The FDA’s Road to Biotech Riches: Part 1
The FDA’s Road to Biotech Riches: Part 1
You’ve heard from financial expert Ray Blanco a few times during your journey with Money Revealed…
… I got the chance to interview him for my docuseries and I’ve even featured him in a few Money Revealed issues.
With an ever-burning passion for biotech stocks and the knowledge to back it, Ray is back with us once more.
This time he wants to brief you on how the Food and Drug Administration (FDA) creates a type of predictability when it comes to successfully investing in biotech stocks.
During our Money Revealed interview he stated, “In biotechnology, not every plausible theory of how to heal a disease survived the cold, hard truth of reality, clinical trials. A lot of drugs never make it. “
But he points out that there are some medical breakthroughs that “could help you build wealth that will last a lifetime.”
Today Ray goes through what he calls “Stage 1” on determining the gain potential of a biotech stock.
Let’s get right into it…
Dr. Patrick Gentempo
P.S. Stay tuned — over the next few days Ray will be back to go over Stages 2 and 3…
The FDA’s Road to Biotech Riches
Every drug and medical device in the United States has to undergo thorough testing before the FDA declares that the public can buy it. Collecting all those data can cost millions of dollars and take years.
But we can turn that bureaucracy to our advantage. You see, the FDA is a government agency. So it’s required to maintain a level of transparency. That’s not to say everything the FDA does is public or even aboveboard. It does, however, show enough of its hand to help us profit.
For instance, there are distinct stages of testing that act as gates. A company completes a test and submits its data to the FDA. If everything looks good to the FDA, it will give the company permission to move on to the next stage of testing.
Every successful test moves the drug closer to approval… and gives investors hope they may see a return on their investment.
So the key to making money from drug and biotech companies is to understand what’s happening at each stage.
From an investment angle, we can break these stages down into three broad categories: preclinical speculations… clinical catalyst plays… and superboom catalyst plays.
Here’s what you need to know about Stage 1…
Stage 1: Preclinical Speculations
The work on a new drug starts in a laboratory, where scientists try to isolate chemicals that affect an organism’s physiology.
Scientists use the vast knowledge of chemistry and physiology to pinpoint molecules that may help us fight illness.
Once a potential therapy has been identified and isolated, researchers see if it works as expected. They can’t test it on humans yet. Instead, they conduct preclinical trials on animals and cell cultures or use sophisticated modeling to determine how it interacts with living tissue.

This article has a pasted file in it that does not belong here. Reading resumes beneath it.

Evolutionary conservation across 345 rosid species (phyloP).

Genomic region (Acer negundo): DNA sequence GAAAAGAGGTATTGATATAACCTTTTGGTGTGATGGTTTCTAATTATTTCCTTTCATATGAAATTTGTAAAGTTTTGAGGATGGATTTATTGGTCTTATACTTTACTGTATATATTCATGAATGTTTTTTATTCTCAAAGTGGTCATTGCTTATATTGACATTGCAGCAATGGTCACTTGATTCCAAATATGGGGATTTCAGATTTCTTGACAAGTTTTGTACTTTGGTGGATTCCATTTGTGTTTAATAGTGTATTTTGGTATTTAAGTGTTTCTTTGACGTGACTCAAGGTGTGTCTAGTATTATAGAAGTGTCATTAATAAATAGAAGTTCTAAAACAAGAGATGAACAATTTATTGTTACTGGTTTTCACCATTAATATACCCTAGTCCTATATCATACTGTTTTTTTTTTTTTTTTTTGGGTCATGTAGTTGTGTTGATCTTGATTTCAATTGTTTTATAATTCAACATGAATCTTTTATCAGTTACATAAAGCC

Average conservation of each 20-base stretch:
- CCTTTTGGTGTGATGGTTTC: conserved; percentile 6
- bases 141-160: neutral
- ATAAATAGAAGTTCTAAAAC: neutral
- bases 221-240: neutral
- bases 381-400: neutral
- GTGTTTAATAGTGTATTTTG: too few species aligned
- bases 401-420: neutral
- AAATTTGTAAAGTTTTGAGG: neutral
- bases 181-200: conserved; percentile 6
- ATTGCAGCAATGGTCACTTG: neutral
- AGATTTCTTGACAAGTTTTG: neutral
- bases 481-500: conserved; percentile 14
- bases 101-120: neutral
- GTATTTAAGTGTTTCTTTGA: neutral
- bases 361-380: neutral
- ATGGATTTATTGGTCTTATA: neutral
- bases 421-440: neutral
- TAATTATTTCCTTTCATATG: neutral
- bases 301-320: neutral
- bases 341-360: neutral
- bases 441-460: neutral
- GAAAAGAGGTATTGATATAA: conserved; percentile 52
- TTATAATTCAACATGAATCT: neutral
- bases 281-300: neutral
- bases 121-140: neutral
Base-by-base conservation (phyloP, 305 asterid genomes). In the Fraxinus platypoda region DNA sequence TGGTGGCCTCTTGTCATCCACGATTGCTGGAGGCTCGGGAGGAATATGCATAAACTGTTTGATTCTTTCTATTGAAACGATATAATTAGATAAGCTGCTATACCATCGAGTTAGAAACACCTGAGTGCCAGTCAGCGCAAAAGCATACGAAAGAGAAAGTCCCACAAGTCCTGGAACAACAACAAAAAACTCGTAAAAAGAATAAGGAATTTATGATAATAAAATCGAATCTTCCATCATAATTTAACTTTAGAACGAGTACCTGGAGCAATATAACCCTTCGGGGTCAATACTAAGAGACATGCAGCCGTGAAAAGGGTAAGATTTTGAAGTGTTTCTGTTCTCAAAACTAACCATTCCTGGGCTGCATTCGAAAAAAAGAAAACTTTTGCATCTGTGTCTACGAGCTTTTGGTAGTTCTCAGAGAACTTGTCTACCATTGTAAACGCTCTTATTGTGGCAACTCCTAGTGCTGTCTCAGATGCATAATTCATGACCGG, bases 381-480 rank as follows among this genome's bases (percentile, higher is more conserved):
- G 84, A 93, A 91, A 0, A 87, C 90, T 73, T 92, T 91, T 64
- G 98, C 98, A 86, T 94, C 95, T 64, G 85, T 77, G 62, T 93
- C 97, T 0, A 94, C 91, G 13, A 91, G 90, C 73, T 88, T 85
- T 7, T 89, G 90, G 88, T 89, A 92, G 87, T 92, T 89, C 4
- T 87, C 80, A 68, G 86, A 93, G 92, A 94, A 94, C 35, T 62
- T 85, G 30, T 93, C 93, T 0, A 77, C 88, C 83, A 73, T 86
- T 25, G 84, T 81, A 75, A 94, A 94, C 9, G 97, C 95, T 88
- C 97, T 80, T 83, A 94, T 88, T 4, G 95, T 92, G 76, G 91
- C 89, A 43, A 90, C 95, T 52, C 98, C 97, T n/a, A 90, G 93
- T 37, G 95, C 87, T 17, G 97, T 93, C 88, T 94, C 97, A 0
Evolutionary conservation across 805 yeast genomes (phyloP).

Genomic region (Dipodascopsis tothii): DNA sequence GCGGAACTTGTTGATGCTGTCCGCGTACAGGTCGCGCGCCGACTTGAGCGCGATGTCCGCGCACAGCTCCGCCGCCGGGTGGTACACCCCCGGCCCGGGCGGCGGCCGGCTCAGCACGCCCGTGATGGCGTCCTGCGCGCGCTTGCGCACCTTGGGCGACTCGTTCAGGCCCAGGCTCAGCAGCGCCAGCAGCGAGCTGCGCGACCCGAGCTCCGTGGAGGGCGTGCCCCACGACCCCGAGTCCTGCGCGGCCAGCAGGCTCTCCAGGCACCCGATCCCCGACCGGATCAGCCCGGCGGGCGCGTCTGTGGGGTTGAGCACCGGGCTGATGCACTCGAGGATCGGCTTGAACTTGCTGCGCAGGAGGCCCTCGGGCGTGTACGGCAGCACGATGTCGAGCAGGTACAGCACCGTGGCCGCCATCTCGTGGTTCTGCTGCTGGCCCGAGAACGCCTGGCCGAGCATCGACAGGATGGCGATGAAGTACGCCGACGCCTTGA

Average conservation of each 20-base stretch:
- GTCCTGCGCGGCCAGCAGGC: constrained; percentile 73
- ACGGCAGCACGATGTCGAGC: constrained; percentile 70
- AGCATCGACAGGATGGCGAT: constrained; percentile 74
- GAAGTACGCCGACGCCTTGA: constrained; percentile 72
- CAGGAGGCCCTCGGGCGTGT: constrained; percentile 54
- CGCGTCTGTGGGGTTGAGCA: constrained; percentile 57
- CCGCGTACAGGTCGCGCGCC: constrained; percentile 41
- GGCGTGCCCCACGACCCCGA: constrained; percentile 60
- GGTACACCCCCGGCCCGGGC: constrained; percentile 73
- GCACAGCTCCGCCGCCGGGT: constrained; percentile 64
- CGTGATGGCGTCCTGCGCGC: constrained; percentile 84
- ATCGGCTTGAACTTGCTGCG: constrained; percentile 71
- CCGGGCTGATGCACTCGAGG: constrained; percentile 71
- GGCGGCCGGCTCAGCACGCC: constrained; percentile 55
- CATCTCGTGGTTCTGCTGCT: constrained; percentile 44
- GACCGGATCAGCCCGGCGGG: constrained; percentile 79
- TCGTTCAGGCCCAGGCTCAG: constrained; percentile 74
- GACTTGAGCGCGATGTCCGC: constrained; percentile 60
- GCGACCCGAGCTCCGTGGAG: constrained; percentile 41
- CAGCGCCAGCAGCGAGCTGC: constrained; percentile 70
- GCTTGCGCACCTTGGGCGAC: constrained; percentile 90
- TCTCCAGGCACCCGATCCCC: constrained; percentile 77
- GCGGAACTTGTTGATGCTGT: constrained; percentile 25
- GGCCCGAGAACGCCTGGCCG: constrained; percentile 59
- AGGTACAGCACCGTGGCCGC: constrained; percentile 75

Researchers look to make sure it’s having the therapeutic effect they’re expecting without causing noticeable harm.
Many leads fail at this early stage. But if the data are promising, the researchers will file an Investigational New Drug (IND) application with the FDA. It essentially asks for permission to begin testing the chemical on human subjects.
The FDA will look closely at the data and question the researchers. It will also look at how the researchers plan to manufacture the drug for testing — making sure the drug can be produced safely and consistently. Of course, it will also pay close attention to how the researchers plan to conduct their clinical tests.
For a small drug company, even applying for an IND can be a big deal… essentially telling the world that it might be onto something. If the company’s shares trade publicly, investors may suddenly take notice, buying the shares and causing its price to bounce higher.
However, buying stock in a company before it receives an IND is incredibly risky. If the FDA rejects the application, the company will be back to square one. Even if the company’s IND is approved, the drug still has a very long road ahead of it to get to full approval.
There are only a few situations in which I would consider buying a stock in this stage.
Specifically, when the company has other drugs that are closer to approval or I see preclinical research was performed by someone who is well-respected and has a track record of success.
On very rare occasions, the initial research may really impress me.
And that concludes Stage 1 of the process…Over the next week I’ll be back to go over Stage 2 where we will get closer to what it takes to make a profit.
To a bright future,